Installation of the Water 3.0 Ultimate is straight forward and easy to do, just follow the instruction guide included and you will be on your way in no time. An instructional step-by-step video by Thermaltake can also be seen here.
After mounting the fans on the radiator we screwed it into the top of our case. Then we attached the water block motherboard mount and standoffs with the included parts and finished installation by screwing down the top mount and water block.
TECHNOLOGY X BENCH
At Technology X, we test our CPU coolers slightly different depending upon the cooler’s marketed purpose, whether it be for a silent operation or extreme overclocking. Our goal is to test in a system that has been optimized with our SSD Optimization Guide. Additionally, we also try to include links to the benchmarks used in our report so that you as the reader can replicate our tests to confirm that your cooler performs the way it should.
This Test Bench build was the result of some great relationships and purchase; our appreciation goes to those who jumped in specifically to help the cause. Key contributors to this build are our friends at ASRock for the motherboard and CPU and be quiet! for the PSU and cooling fans. Also, a big thank you to Thermaltake for the case and Kingston for the RAM. We have detailed all components in the table below and they are all linked should you wish to make a duplicate of our system as so many seem to do, or check out the price of any single component. As always, we appreciate your support in any purchase through our links!
|PC CHASSIS:||Thermaltake Urban T81|
|MOTHERBOARD:||ASRock Z97 Extreme6|
|CPU:||Intel Core i7-4670K|
|CPU COOLER:||Thermaltake Water 3.0 Ultimate|
|POWER SUPPLY:||be quiet! Dark Power Pro 10 850W|
|SYSTEM COOLING:||be quiet! Silent Wings 2|
|GRAPHICS CARD:||MSI GTX 660 Ti PE OC|
|MEMORY:||Kingston HyperX Beast 2400Mhz|
|STORAGE:||Samsung 850 Pro|
All tests are run using the thermal compound it came with. Tests are run at stock (3.4GHz [with 3.8GHz Turbo Boost]) and a moderate OC at 4.5GHz (1.25vcore). The system is left to idle for 30 minutes and a baseline temperature is recorded using CoreTemp. Then the system is stress tested AIDA64 Engineer’s stress test for 30 minutes and the temps are recorded again.
The recorded temperature is the average of the 4 cores. Since ambient temperatures can affect CPU temperature readings ambient temps are recorded during idle and full load testing. The ambient temperature is then subtracted from the recorded CPU temperatures resulting in a Delta T measurement, (or how many degrees above ambient the CPU cooler keeps the CPU). This levels the field for different ambient temperature tests.
The ambient temperature was 27C and the fans were set to 1,000RPM throughout our testing.
Here we can see that the cooler is able to keep a stock CPU’s temperatures under control, but also a moderately overclocked one. When operating at stock clocks the Thermaltake Water 3.0 Ultimate was able to keep average load temps at an average of 53C. Once we overclocked our CPU a bit, temps raised very little, to an average of 61C. This performance definitely leaves us much more head room for high voltages and frequencies if desired.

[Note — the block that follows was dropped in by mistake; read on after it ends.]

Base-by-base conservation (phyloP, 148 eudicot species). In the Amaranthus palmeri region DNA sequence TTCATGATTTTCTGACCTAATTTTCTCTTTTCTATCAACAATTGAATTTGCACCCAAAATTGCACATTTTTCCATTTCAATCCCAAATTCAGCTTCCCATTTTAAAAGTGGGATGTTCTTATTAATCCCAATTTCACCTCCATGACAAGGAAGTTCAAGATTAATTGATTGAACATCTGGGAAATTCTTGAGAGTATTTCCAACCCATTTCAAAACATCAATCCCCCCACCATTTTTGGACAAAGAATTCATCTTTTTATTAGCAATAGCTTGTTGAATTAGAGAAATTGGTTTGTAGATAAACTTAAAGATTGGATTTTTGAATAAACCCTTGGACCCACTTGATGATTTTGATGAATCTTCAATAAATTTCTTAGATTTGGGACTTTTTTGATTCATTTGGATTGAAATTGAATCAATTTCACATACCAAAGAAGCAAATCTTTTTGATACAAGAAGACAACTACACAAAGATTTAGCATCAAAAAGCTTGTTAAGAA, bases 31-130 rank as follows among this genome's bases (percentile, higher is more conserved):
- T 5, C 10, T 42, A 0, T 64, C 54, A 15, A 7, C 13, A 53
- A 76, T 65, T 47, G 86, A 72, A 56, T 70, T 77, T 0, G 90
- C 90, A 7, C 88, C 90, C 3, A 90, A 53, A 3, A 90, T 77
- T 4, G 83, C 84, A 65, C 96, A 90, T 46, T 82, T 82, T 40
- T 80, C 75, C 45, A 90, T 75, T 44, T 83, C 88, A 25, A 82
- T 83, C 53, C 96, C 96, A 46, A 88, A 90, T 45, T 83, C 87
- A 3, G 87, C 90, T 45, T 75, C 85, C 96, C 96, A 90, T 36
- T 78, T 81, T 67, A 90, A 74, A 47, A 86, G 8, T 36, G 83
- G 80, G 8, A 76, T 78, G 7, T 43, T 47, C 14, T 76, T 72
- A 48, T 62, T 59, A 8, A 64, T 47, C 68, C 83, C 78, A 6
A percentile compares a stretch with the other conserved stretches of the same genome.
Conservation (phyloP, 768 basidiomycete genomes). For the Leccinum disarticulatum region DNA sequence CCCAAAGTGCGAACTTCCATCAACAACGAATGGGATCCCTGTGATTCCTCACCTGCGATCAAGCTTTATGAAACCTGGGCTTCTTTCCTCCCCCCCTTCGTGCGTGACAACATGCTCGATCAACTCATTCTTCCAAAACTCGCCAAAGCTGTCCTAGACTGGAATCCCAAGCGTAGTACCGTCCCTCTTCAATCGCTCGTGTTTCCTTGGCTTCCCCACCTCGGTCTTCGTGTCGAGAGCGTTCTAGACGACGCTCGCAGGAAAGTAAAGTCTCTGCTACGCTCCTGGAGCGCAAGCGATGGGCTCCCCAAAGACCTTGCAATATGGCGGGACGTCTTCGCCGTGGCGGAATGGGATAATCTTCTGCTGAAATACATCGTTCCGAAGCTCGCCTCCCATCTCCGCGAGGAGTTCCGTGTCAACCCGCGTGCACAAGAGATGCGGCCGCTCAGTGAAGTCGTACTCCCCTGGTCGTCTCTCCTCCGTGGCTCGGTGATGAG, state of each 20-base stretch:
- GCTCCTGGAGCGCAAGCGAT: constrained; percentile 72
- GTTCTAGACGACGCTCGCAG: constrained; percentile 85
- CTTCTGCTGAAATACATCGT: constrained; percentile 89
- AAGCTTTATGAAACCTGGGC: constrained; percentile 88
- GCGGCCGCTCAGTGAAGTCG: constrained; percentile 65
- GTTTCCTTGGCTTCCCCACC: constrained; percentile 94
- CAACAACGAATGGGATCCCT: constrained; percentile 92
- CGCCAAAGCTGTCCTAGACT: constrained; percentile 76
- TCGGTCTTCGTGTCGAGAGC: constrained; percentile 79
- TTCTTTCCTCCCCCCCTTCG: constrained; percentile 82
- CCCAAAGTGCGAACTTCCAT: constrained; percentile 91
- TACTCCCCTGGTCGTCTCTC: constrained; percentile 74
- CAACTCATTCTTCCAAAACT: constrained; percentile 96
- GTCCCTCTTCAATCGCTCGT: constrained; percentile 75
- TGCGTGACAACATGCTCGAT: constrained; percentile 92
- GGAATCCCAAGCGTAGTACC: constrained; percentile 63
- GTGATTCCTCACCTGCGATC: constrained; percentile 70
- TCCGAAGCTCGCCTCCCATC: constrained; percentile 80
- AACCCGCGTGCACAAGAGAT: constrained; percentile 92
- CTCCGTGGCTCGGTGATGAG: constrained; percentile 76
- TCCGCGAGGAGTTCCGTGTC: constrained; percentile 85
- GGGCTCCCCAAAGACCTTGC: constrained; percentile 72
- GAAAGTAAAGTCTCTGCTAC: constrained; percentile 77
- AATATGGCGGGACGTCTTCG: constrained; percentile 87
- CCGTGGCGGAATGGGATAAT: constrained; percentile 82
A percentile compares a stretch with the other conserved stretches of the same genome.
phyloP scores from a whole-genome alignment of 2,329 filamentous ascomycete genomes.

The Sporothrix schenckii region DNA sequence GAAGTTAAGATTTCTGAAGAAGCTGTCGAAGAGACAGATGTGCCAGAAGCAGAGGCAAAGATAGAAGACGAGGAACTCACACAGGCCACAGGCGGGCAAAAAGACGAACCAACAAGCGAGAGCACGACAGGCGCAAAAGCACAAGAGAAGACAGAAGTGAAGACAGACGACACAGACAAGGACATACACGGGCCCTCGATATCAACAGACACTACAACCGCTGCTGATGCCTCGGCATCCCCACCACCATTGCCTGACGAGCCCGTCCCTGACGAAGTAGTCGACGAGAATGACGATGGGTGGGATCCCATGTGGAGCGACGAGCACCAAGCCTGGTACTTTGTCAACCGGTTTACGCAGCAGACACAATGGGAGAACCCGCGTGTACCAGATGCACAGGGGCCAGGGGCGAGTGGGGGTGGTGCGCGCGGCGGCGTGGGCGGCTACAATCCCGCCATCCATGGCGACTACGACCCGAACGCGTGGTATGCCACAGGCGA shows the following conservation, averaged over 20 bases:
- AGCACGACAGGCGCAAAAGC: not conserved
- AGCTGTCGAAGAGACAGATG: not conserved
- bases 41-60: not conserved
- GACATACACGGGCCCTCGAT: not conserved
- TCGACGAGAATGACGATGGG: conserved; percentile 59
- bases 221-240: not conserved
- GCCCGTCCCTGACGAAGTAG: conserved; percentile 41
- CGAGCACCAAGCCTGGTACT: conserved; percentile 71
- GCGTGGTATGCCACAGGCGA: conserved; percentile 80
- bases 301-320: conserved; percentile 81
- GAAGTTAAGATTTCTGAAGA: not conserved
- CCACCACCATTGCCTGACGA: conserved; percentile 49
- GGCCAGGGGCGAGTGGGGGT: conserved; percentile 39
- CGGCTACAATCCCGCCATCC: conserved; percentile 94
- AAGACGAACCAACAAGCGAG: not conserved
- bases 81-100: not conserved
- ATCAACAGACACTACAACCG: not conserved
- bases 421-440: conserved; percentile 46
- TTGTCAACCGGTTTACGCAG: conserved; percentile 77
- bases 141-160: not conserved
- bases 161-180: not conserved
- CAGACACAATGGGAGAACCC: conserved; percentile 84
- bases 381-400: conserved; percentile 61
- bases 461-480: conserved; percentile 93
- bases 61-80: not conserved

We tested the cooler’s noise output by using a sound meter placed near the system’s case with the side-panel closed, 3 feet away. We tested the cooler at both full speed and an idle speed of 1000 RPM as well as tested for when the fans seemed to be quiet or near silent. We also tested the sound of our environment with the system shut off to illustrate the difference, which averaged 34 dB.
When mounted on the radiator in the chassis, sound level of the fans at 1,000RPM is about 44dB. A bit above quiet for our preference. When at full speed, the noise output from the fans is quite high, reaching 51dB, something we could definitely not deal with all the time. However, once the fans are turned down to 700-800RPM, they are near silent. The pump starts to become audible at that point.
REPORT ANALYSIS AND FINAL THOUGHTS
AIO coolers allow for an easy transition into the water cooling scene without much effort or pain to your wallet. Installation of the Thermaltake Water 3.0 Ultimate CPU cooler was a breeze, after a few minutes we were able to toss our clunky metal heat sink out the window.
When it comes to cooling, performance was where we expected it to be. The average load temps we were able to see out of the system when overclocked to 4.5Ghz were just 63C. This leaves a lot of head room for more overclocking for those wanting to push even more out of their systems. In our noise testing, we found that the noise levels given off by the fans was much louder than anticipated. If you are looking for silence, you will definitely want to turn the speeds down a bit. But, don’t worry, when they are turned down to silent levels, the performance is still there. Load temps will only rise by 2-3C.
The Water 3.0 Ultimate is an all-in-one CPU cooler that not only delivers convenience and increases the aesthetics of a system, it also cools it very well. At an MSRP of $139.99, it is a bit more costly than competing solutions, however, it does deliver a bit more performance due to its larger radiator. So, if you are in the market for an AIO cooler option and want something that can give you great cooling capability to help you achieve higher overclocks, the Thermaltake Water 3.0 Ultimate is a cooler you should definitely check out. This all-in-one CPU cooler is an outstanding product, well worthy of our Silver Seal!